Eventually, we hit on the right combination of paddling and steering and crying, and we reached dry land. There were snickers from the crowd. There were even some well-placed jabs from family members. I attempted to look sheepish, but not devastated, as I climbed out of the boat and moved to my husband’s side. “Are you okay?” he asked quietly. “Sure,” I said, knowing that I’d never be as comfortable in the world as I was before the paddle-boat debacle. “I’m okay.”
Later, I apologized to my niece, and she was congenial and forgiving, shrugging it off, as is her way. It’s probably not too late to buy her a very expensive gift.
Well, that’s my most embarrassing moment, and it didn’t kill me to share it with you. Another time, I soiled myself at a campground near
So, let’s break it down. Embarrassment seems to require a degree of public scrutiny. I don’t recall ever being embarrassed when home alone (unless I was imagining public scrutiny). Someone (or everyone) must know about said behavior in order to feel the sting of embarrassment.
It helps (or hurts) if there’s a degree of personal responsibility. Sure…it’s possible to be embarrassed because of something that happens accidentally—something that is not my fault—but it won’t smart as much, or as long.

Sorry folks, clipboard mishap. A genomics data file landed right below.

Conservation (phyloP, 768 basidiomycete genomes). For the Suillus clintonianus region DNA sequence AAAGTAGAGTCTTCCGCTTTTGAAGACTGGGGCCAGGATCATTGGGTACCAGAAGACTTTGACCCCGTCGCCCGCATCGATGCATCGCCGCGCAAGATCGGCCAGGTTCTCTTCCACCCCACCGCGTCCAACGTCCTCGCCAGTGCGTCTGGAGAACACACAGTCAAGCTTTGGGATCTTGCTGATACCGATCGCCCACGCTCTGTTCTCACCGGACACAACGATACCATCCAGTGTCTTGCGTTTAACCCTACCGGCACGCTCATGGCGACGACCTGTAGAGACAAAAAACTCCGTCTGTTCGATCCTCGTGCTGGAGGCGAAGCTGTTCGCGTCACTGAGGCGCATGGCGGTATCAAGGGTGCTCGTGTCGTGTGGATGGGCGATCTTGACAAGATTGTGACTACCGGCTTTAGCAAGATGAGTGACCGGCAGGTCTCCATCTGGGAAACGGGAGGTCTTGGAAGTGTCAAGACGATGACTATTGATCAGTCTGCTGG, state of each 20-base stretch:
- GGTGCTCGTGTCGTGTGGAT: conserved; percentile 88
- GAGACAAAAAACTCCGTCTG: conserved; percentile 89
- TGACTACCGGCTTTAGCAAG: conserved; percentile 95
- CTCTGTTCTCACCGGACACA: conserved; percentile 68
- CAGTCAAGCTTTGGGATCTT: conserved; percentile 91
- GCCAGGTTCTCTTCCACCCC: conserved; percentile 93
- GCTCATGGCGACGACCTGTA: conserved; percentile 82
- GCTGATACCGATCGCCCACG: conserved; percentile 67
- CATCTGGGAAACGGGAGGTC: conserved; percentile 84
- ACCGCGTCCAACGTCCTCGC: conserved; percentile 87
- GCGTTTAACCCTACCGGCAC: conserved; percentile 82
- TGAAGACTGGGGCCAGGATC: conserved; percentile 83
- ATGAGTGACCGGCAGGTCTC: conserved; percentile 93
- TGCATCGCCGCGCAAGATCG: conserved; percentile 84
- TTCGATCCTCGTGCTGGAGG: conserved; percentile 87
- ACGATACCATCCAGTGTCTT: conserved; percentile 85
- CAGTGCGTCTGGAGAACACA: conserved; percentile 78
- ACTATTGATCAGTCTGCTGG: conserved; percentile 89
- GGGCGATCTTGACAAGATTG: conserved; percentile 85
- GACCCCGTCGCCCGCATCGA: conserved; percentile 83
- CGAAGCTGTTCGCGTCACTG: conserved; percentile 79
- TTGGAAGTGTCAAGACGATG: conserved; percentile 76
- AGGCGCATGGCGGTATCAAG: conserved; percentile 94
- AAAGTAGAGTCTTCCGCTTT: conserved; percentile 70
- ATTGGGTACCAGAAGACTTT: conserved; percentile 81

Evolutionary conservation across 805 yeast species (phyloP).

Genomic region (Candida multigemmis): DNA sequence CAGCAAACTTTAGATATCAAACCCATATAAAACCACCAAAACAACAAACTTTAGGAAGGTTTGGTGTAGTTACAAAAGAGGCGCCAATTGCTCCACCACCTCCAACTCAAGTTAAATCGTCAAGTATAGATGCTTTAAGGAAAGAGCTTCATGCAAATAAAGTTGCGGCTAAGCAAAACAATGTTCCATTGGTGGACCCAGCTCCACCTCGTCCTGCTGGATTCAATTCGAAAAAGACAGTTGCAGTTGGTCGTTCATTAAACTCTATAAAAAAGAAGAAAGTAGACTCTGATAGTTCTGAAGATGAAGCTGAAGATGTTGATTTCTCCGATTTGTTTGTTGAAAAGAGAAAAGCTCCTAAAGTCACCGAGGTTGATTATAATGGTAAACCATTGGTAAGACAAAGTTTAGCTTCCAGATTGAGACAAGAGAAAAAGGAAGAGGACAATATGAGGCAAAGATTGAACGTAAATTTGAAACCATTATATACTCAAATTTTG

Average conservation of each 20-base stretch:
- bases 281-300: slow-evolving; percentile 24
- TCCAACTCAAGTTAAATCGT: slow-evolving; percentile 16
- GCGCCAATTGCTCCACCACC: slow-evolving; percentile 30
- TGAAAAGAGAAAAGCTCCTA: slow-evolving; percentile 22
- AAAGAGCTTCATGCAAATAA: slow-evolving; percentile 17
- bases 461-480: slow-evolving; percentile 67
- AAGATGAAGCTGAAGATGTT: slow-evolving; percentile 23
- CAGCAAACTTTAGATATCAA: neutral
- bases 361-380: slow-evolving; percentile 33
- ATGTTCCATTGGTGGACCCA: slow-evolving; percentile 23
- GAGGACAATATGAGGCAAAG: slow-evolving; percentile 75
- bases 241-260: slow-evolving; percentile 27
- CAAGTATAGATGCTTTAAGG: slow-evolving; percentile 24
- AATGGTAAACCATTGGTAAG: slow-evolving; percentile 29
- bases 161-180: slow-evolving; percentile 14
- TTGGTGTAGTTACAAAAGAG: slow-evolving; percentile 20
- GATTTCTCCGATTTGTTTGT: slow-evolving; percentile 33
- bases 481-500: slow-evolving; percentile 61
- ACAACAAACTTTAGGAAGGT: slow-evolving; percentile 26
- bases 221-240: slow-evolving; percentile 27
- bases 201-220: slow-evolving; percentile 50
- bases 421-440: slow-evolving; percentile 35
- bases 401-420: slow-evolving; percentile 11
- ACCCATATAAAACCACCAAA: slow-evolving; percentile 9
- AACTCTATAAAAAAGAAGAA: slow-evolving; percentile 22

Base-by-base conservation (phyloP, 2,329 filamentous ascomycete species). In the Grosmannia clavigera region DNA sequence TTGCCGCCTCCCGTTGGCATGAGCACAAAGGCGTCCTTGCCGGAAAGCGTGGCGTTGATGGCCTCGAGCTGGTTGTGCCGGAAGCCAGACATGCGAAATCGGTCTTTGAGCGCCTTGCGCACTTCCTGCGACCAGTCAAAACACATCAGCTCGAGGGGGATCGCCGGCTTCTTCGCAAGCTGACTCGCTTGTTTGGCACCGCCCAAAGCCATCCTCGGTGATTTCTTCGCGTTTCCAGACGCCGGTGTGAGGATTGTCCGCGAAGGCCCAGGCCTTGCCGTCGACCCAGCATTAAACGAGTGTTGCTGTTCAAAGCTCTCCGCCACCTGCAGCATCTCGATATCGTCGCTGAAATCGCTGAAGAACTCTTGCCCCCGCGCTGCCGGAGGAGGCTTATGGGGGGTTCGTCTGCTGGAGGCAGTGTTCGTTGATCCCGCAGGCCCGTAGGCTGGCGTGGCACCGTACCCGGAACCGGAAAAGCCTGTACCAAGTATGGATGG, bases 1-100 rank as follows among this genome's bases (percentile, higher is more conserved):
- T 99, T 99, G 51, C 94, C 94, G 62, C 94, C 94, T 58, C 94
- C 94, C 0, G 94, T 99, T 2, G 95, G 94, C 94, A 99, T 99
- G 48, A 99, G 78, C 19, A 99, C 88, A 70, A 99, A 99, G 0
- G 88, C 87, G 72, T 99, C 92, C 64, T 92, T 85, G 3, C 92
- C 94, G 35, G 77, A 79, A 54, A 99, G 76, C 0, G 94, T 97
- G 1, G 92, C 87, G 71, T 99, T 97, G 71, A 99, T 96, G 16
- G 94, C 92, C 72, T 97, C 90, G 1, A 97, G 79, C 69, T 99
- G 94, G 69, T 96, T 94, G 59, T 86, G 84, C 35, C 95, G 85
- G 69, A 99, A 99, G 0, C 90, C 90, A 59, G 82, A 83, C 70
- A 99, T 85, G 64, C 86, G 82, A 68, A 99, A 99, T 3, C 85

And violations of physical privacy are fertile ground for embarrassment, as is anything to do with elimination or sex.
Usually, though, embarrassment is the result of a glaring lack: of knowledge, accomplishment, experience, sophistication, or physical, financial, or emotional fitness. Once, at a spiritual retreat (during liturgy, no less), I sobbed noisily for the duration of “Hallelujah” as performed by Rufus Wainwright. Only later did that seem like a silly-ass thing to do, and I was embarrassed. (Since then, I’ve tried to be more emotionally robust. I remind myself that I’m refraining, not repressing.)
One can certainly be embarrassed by the actions of a loved one, but this feels a bit different (like a painful form of compassion). When this happens, I try to move past the embarrassment by asking myself, “How can I help?”